No Sweat




Bill Cosby and his fictional family dominated the sitcom world in the 1980s. Their 202 episodes of The Cosby Show ran for eight seasons. The show’s impact on American culture is hard to overstate. TV Guide credited the show with reviving the sitcom genreThe Cosby Show was one of the first shows centered around an African-American family, and even had an effect on the fashion world. Bill Cosby’s character, Cliff Huxtable, wore sweaters, and not just any sweaters, but garish ones. The sweaters were often multi-colored explosions of strange patterns and abstract shapes, which suited the quirky Dr. Huxtable well, but were a major departure from the generally buttoned-up wardrobe of the typical television protagonist of the day.

The “Cosby sweater,” as the style would soon become known, became a trademark of the show and of the comedian himself. And it was something which almost never happened.

The Cosby Show‘s camera direction required for a lot of close ups and, given the nature of television production, a lot of takes. But having Cosby wear a traditional sports coat and collared shirt caused a problem: collars move. As Smithsonian magazine explained, re-adjusting the collars after every take to keep them in the same place to provide consistency would be impossible, so the directors went with a total wardrobe overhaul. Cliff Huxtable became a sweater-wearing doctor. (Eventually, the wardrobe crew would sew Cosby’s shirts and sweaters together, to minimize movement even further.)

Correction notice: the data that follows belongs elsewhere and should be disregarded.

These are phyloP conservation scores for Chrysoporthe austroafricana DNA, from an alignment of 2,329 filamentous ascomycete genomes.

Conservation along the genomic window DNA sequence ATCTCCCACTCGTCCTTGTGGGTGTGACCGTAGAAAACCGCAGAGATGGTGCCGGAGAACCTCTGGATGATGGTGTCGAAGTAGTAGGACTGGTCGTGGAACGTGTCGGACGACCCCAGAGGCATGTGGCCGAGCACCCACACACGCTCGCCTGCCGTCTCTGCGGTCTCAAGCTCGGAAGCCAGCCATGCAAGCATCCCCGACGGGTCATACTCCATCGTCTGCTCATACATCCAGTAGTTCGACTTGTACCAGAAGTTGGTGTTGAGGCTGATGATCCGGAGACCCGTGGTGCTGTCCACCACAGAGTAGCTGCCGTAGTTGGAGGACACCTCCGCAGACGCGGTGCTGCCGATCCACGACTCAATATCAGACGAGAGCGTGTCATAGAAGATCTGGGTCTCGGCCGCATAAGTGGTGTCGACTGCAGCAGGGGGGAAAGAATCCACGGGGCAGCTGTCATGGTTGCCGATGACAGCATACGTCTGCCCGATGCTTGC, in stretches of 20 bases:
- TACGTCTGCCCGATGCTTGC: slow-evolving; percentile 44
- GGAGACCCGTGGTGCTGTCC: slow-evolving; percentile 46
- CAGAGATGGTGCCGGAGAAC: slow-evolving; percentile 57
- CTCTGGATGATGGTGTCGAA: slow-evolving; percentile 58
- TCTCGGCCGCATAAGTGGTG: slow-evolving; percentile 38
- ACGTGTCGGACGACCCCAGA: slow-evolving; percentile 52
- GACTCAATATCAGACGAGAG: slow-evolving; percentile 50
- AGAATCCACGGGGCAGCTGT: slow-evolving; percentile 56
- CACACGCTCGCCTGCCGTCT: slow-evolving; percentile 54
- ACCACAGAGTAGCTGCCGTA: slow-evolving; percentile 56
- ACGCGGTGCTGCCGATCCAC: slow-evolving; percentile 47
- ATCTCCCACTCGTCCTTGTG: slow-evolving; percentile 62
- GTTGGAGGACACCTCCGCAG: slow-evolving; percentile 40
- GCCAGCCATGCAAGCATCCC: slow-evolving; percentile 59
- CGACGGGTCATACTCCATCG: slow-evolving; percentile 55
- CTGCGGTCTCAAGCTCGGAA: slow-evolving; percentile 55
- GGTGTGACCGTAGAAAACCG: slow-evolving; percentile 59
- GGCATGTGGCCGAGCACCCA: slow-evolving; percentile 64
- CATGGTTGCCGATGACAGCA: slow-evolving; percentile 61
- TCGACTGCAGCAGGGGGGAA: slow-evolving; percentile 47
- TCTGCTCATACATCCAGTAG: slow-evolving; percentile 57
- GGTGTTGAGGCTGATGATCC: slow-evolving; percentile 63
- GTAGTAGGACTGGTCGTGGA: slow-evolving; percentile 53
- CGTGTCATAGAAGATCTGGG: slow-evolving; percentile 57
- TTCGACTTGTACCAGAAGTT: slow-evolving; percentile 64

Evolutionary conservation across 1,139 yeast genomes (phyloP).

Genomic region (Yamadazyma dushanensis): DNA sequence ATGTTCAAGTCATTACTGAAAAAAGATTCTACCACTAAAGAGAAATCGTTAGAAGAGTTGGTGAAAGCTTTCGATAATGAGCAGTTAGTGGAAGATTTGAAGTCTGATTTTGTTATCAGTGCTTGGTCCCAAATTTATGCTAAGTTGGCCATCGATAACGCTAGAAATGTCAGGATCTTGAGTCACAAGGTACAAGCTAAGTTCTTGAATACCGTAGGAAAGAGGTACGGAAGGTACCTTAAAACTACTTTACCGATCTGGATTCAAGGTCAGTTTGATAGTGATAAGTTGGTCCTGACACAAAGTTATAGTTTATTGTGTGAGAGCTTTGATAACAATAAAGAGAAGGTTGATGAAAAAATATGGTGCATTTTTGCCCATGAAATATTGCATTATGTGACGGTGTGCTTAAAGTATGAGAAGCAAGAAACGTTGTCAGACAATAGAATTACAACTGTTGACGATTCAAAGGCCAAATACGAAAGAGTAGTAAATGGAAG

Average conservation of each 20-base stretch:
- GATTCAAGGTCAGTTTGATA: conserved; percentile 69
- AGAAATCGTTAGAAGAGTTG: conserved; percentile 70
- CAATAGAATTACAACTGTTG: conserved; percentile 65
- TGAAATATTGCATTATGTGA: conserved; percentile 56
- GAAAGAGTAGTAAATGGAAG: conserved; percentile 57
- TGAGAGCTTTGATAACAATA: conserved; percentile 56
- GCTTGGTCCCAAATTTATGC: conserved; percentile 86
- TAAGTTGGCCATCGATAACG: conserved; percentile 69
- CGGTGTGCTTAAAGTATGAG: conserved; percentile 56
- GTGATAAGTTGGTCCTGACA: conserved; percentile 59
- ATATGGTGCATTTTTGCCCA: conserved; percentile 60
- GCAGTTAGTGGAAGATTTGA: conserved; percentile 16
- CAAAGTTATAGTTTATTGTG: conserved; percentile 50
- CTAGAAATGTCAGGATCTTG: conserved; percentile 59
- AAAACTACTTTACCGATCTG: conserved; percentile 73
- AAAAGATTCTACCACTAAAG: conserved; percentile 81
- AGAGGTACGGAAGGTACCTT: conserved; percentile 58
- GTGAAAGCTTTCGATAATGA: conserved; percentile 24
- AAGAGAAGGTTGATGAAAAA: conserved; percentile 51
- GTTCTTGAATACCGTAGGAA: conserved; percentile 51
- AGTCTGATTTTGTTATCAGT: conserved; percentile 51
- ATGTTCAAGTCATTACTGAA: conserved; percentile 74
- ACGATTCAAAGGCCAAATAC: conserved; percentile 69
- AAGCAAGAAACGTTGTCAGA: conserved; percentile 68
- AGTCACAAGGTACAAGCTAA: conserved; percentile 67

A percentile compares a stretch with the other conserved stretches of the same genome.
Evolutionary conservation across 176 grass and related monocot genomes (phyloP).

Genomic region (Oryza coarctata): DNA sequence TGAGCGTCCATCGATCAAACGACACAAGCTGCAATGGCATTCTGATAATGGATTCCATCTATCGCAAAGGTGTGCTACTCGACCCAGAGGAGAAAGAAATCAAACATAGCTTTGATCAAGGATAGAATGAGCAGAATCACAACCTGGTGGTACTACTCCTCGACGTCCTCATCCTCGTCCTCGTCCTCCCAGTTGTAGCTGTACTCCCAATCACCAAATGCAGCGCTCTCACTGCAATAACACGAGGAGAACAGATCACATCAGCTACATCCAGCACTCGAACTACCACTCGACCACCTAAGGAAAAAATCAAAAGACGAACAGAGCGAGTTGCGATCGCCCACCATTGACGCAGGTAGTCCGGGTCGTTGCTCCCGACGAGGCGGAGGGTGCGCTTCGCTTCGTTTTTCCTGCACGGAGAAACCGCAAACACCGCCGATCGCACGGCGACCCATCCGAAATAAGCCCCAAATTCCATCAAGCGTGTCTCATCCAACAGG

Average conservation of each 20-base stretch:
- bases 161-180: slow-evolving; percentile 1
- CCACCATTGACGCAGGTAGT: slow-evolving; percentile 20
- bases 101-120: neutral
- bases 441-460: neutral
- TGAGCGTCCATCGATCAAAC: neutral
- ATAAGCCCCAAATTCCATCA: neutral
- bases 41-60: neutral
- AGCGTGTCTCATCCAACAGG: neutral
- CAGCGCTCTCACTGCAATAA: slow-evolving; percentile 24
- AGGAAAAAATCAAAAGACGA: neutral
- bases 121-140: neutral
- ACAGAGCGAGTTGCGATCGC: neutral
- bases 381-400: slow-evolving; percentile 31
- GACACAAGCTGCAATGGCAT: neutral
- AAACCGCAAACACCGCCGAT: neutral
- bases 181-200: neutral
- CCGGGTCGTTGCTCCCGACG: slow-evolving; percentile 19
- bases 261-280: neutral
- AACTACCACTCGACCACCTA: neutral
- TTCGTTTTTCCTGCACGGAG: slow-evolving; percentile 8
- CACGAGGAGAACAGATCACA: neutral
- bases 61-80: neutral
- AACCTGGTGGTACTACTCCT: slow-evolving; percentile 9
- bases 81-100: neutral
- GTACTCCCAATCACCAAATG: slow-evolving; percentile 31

The designs for the sweaters, as Collectors Weekly explains, were similarly unintended — at first. A designer working with the show, Koos Van Den Akker, was asked to get a sweater for Mr. Cosby and spotted a women’s sweater in a larger size and handed it over. Per Van Den Akker, “[Cosby] put it on, and it looked great, and he had to go on camera right away so he kept it on, and that is how [the trend] began.”

Bonus fact: If you want an original, Bill Cosby-worn Cosby sweater, you can have one — for a price, and only after Mr. Cosby passes. In 2008, he told Seattle Weekly (jokingly — or, perhaps, half-jokingly) that his wife has them hidden in their house, and he has no idea where they are. He expects that his family will auction them off to benefit a charitable cause after his death.
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RelatedThe Cosby Show, the complete series, on DVD.